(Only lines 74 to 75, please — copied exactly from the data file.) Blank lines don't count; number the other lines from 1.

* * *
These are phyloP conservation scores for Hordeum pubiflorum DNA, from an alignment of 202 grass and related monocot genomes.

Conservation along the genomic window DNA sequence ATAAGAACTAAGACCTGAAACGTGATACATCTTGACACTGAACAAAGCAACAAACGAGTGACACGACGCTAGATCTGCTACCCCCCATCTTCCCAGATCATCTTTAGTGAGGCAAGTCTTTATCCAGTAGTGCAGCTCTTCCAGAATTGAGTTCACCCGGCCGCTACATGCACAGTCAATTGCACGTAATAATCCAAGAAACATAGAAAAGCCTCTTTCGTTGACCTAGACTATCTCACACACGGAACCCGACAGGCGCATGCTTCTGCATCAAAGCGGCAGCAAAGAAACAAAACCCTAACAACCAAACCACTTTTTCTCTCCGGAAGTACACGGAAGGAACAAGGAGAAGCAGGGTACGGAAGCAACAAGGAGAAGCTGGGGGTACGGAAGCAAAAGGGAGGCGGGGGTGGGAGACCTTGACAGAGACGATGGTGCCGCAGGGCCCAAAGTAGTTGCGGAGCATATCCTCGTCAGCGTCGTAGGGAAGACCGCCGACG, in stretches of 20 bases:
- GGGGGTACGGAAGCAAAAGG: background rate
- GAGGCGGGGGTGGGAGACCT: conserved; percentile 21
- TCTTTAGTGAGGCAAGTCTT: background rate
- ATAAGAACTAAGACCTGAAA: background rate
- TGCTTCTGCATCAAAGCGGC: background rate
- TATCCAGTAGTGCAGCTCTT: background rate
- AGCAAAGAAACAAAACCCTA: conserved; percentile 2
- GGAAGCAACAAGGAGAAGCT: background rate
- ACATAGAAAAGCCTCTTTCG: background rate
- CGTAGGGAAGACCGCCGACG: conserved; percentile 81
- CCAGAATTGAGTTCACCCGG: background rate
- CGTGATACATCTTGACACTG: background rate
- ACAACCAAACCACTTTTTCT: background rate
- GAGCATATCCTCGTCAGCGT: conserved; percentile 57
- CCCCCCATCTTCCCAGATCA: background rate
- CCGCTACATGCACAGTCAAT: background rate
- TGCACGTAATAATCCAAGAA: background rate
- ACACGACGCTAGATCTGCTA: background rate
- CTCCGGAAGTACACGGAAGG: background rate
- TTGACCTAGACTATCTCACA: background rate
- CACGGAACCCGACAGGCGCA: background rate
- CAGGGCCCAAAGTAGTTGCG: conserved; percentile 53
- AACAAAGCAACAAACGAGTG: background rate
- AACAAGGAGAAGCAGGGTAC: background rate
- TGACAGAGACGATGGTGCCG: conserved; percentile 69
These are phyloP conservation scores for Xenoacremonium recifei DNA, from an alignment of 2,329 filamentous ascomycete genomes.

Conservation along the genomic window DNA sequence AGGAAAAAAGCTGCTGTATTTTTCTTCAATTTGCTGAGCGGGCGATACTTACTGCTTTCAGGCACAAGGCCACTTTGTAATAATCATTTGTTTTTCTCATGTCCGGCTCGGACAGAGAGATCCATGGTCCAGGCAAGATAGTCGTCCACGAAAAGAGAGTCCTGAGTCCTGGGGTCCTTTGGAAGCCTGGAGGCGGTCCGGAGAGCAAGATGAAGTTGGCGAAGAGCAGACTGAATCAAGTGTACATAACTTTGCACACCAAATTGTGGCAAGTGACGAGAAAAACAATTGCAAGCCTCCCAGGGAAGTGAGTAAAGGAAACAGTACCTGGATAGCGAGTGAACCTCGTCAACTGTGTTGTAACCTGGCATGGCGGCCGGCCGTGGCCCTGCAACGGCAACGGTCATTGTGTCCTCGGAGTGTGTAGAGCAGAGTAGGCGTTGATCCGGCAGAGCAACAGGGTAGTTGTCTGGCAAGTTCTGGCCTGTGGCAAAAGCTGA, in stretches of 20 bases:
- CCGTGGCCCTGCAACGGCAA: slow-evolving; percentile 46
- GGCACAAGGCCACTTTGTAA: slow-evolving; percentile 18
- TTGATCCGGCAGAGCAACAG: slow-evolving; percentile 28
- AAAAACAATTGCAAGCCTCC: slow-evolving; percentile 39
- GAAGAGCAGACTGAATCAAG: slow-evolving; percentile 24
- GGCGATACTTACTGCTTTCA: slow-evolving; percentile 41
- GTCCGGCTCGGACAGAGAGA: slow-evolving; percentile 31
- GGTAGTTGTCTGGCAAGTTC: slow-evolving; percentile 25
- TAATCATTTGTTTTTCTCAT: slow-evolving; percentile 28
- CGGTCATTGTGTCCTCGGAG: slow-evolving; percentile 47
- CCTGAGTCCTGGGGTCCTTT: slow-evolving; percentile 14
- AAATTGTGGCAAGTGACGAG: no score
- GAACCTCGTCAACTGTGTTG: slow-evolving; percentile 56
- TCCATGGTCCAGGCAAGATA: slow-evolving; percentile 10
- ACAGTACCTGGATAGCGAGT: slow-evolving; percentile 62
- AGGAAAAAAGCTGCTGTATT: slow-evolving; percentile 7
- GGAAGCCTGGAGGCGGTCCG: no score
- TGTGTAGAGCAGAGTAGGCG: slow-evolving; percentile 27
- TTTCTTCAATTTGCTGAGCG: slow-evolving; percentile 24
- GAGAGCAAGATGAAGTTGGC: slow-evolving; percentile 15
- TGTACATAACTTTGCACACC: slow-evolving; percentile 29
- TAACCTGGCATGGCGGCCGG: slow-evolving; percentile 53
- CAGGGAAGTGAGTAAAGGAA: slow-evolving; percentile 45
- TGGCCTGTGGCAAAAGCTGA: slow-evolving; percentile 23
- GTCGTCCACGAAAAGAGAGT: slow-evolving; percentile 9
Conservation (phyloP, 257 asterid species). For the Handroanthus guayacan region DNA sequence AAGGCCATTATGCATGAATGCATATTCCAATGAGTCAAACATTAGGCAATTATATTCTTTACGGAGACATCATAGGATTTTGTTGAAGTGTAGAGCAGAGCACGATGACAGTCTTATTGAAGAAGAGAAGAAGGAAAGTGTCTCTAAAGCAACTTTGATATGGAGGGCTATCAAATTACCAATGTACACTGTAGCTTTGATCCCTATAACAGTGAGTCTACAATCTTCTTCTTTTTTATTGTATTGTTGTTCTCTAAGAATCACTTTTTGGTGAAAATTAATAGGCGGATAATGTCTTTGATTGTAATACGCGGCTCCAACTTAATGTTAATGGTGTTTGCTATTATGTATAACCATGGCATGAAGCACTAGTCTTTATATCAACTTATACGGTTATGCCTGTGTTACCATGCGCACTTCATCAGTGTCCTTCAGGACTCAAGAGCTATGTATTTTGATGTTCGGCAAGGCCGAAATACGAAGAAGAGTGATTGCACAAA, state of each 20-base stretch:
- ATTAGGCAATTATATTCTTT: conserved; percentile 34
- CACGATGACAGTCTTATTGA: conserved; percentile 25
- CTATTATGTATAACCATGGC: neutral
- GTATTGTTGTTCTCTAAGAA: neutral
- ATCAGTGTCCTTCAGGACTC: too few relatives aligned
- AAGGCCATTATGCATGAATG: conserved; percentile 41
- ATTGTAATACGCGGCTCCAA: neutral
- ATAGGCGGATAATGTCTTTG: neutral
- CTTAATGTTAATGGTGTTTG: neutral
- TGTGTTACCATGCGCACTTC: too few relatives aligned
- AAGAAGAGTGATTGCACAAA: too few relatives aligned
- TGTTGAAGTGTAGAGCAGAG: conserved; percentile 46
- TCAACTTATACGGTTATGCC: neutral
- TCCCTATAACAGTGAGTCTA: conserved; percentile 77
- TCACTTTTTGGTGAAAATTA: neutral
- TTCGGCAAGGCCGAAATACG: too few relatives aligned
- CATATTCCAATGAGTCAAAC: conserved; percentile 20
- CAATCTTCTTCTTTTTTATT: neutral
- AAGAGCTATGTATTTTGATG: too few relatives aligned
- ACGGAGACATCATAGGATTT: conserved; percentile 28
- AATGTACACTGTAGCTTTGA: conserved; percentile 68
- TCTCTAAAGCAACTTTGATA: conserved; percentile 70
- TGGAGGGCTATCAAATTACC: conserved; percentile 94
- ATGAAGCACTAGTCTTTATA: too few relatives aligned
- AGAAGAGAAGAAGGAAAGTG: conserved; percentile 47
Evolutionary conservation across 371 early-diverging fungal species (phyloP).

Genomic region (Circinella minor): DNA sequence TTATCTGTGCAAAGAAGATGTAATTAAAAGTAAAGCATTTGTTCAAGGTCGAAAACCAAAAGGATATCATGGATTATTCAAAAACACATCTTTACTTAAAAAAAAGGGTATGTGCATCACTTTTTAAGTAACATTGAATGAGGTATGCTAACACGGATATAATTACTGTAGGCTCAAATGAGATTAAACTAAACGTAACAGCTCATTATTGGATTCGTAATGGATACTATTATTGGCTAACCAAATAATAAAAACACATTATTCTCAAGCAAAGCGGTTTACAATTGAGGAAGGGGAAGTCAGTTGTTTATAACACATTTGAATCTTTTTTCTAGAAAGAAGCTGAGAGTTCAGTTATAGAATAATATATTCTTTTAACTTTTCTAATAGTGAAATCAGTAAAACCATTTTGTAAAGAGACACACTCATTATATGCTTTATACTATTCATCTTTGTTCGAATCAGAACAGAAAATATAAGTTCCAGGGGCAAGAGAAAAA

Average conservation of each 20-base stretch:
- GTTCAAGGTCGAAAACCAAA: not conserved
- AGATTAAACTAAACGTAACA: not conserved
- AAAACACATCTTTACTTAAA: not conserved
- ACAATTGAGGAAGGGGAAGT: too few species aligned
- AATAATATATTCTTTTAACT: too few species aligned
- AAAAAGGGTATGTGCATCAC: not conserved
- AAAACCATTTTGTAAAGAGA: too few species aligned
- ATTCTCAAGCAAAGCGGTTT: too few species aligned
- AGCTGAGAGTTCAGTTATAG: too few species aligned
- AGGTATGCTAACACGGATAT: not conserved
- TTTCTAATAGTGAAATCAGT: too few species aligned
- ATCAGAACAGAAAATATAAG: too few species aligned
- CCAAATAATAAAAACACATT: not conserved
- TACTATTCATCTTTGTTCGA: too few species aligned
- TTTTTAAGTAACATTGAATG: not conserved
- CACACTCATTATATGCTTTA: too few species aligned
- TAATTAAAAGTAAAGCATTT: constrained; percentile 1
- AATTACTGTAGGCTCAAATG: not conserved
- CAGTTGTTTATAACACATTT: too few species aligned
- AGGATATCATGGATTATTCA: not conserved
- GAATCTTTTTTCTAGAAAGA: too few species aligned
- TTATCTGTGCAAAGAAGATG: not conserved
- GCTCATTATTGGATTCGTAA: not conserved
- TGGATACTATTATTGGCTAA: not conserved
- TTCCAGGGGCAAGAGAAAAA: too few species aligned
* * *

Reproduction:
- AAGAGCTATGTATTTTGATG: too few relatives aligned
- ACGGAGACATCATAGGATTT: conserved; percentile 28